Where can you find the average California teen on a Saturday night? For Kate Harrison, it’s not hanging with friends, blowing off homework or seeing the new band that’s in town: instead, this young conservationist spent a recent Saturday night putting on a fundraiser to support two of her favorite environmental causes—her local river conservation group, the Foothill Conservancy, and Conservacion Patagonica! With a little help from a local event planner, Kate organized a100-person fundraiser from start to finish. Kate’s enthusiasm and initiative clearly shined through at the event, and stand as an example for conservationists young and old.
Fresh off a trail crew in Great Sand Dunes National Park in Colorado, Kate answered a few of our questions about her event and why she chose to support CP—read on for the answers. Kate heads to Western Washington University this fall to study environmental science. Congratulations, and thank you, Kate!
Where did you grow up, and what inspired you to get into conservation?
I grew up in Calaveras Big Trees State Park, in Arnold, California. My mom is an interpreter and my dad is a fire ecologist, so conservation has been a part of my entire life.
How did you learn about Conservacion Patagonica, and what inspired you to feature us in your fundraiser?
I learned about CP through the movie 180 South, and I started researching your group. I fell completely in love with Patagonia, but what really pushed me to do this fundraiser was learning about the damming project that is being planned [Hydroaysén]. The more I learned, the more I wanted to do something to help! The Patagonia Sin Represas campaign inspired me because it is such a large movement sparked by people who care so deeply about the environment. I wanted to do something to help preserve the area, and your group seemed to be doing so much to preserve such a wonderful place.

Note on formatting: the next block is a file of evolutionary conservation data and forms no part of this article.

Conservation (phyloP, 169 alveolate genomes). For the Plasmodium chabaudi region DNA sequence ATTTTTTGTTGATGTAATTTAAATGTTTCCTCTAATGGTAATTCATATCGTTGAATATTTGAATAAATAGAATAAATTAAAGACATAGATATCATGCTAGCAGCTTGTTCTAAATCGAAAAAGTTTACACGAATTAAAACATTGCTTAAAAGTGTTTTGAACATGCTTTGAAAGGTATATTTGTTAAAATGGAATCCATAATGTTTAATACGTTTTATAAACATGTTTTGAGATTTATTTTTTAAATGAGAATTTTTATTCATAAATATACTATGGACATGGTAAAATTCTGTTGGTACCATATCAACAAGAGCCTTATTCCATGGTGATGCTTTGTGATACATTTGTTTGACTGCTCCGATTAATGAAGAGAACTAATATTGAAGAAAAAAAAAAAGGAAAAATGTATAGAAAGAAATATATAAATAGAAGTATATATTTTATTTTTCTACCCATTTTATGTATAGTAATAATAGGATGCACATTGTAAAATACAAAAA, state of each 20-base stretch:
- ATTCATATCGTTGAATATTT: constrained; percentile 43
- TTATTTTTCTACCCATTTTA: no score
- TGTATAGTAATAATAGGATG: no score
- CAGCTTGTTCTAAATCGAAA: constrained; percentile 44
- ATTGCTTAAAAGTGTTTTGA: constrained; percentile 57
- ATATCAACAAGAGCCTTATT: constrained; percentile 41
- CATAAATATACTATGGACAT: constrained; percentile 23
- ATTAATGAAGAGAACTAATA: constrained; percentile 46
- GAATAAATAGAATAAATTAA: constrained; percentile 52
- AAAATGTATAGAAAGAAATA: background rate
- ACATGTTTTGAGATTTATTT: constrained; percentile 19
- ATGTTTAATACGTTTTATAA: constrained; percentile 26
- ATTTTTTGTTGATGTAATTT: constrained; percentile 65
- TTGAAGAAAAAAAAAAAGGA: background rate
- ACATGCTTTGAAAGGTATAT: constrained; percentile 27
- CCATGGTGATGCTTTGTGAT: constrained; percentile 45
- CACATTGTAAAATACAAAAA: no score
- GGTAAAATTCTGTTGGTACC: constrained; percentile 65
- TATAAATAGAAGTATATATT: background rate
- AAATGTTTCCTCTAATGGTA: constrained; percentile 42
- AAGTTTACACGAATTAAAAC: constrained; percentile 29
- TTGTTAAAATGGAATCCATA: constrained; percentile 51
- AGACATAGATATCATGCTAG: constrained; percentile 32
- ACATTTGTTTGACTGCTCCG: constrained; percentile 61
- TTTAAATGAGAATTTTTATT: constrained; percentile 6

Why do you think national parks are important?
I think that national parks are the best way to not only help preserve the natural world, but also to display it to the public. National parks also teach people about the natural world, which is extremely important.
If (or when!) you get down to Patagonia, what are you looking forward to seeing and doing?
I would love to go backpacking around the national parks in the area, especially PNP and Torres del Paines. I would also want to volunteer in the area and get to know as much as possible about what is going on down there.
Do you have any future goals in the field of conservation?
I plan on basing my future around conservation and will do everything I can to be involved with conservation efforts, whether it’s here [in California] or in Patagonia.